Last year Aniruddha in-laws traveled to Indonesia and Thailand and brought him some cards as a gift. There's no better gift to postcrossers than cards!! Aniruddha decided to send me an indonesian card showing a beautiful girl during the Mapeed procession at the annual Bali Arts Festival Opening Parade.
Mapeed features women and children carrying towering fruit and flower offerings on their heads.
Mapeed costumes are carefully colour coordinated, and female participants normally wear a yellow wrap-around kamben covered by a white outer piece of cloth; the kebaya is often also white, symbolizing purity. Children of mums who are in the mapeed are dressed up and lead the procession, with the shortest at the front through to the tallest at the back. Married women do their hair is a style called sanggul, with the unmarried women a half-sanggul.
Meticulously timed and coordinated, the procession may consist of either a single or a double file, sometimes stretching up to 100 metres or more in length. Mapeed is normally organised by the village with its people informed by way of a formal letter many weeks before the mapeed is staged. Much has to be coordinated – not only the large number of people, the colour coordination of their outfits and hair-dos, but the road also must be either closed or partially cordoned off.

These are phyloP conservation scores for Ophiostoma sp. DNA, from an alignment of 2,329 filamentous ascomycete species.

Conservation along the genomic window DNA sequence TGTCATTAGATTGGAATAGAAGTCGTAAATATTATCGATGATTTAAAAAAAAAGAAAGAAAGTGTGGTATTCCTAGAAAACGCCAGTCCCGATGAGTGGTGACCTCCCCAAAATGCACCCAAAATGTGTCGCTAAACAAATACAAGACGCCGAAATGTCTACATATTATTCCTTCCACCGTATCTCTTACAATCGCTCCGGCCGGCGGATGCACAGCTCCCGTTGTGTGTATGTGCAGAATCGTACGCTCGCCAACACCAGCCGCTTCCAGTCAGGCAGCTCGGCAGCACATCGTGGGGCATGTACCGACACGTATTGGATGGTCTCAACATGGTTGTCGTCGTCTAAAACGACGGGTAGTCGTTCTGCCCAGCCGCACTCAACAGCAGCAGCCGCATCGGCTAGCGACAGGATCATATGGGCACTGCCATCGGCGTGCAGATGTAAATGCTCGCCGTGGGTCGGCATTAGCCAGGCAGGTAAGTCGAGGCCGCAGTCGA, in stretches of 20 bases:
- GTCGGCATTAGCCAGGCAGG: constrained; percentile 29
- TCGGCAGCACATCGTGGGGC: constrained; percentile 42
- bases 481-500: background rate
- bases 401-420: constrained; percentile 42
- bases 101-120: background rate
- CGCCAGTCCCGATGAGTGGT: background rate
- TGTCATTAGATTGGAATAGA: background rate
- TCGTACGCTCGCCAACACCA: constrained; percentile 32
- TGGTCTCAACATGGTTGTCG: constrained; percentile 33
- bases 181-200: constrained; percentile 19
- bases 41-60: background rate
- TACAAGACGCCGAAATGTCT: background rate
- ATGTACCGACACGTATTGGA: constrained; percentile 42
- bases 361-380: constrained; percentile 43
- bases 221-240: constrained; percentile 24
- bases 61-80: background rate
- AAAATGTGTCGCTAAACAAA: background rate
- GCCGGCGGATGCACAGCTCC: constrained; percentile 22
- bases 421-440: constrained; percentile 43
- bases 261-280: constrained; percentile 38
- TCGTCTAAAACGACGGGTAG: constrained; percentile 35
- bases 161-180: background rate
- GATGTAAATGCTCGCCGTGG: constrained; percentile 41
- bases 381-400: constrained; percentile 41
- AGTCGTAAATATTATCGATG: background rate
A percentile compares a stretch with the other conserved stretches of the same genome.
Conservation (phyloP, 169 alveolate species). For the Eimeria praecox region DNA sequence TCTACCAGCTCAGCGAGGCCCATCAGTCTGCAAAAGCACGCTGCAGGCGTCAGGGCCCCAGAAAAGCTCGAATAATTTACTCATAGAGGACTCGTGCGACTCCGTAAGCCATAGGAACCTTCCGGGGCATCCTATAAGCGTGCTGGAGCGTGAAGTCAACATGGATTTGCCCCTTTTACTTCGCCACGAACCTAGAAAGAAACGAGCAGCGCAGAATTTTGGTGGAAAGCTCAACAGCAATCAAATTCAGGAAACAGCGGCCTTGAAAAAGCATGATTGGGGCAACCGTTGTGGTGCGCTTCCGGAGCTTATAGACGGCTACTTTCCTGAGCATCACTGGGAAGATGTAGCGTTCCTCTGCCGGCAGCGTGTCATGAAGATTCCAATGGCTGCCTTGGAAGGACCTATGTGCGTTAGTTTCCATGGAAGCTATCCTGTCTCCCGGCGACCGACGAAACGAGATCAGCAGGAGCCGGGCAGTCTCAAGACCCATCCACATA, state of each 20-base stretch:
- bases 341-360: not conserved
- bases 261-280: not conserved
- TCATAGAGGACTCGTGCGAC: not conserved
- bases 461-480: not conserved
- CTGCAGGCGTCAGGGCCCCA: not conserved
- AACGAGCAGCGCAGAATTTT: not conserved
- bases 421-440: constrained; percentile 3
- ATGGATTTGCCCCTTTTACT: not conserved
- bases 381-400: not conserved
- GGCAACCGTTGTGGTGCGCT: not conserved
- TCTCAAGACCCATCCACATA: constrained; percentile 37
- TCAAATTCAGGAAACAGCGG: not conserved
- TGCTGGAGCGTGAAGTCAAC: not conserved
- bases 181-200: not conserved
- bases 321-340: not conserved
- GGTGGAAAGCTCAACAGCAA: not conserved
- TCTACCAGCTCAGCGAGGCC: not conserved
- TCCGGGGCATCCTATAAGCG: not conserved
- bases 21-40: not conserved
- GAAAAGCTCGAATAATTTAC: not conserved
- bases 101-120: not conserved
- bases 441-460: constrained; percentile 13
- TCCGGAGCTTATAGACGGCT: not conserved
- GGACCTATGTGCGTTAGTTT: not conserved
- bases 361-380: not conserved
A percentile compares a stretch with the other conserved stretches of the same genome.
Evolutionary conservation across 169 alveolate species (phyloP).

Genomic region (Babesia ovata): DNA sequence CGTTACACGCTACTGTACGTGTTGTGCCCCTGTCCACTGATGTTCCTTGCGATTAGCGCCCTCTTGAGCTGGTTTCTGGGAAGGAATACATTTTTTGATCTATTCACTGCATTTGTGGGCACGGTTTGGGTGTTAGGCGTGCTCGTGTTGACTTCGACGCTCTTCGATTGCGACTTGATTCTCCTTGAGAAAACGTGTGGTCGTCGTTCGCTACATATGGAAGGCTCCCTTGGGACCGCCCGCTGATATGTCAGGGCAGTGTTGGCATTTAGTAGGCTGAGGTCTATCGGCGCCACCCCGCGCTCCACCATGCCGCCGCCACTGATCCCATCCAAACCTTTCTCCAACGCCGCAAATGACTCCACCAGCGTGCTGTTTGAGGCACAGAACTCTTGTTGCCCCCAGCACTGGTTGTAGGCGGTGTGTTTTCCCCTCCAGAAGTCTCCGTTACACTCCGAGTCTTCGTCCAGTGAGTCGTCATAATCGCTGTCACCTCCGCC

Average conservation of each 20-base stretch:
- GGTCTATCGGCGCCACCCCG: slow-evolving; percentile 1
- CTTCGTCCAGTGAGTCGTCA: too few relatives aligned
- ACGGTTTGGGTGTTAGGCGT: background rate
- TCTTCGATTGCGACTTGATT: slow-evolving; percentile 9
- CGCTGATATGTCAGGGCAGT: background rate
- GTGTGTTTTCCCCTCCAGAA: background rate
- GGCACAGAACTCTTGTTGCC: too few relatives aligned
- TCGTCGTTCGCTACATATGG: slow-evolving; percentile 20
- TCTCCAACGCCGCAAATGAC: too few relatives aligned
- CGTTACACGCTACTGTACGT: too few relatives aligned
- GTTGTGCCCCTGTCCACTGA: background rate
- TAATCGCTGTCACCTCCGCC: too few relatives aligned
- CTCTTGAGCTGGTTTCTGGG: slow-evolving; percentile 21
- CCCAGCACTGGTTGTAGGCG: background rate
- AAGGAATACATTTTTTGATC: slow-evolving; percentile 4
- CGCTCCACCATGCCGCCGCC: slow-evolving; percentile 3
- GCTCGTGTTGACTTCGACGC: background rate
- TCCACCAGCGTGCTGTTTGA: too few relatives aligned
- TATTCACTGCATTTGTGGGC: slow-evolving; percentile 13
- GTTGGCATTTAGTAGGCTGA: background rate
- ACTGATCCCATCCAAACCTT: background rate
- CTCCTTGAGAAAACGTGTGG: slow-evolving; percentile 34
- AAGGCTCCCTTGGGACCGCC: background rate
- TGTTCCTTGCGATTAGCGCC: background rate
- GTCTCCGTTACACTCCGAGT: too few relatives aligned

Mapeed is accompanied by a marching orchestra of gongs, drums and cymbals called baleganjur which is thunderous and powerful, and can be heard for kilometres in the distance. The procession is always carefully guarded by traditional security guards in chequered sarong called Pecalang.
Since the 1970s, mapeed has become an important element in the beauty and creative richness of the annual Bali Arts Festival Opening Parade. Held around the middle of June, participants from each regency present their regional version of mapeed. - in: http://www.baliadvertiser.biz/articles/kulturekid/2011/mapeed.html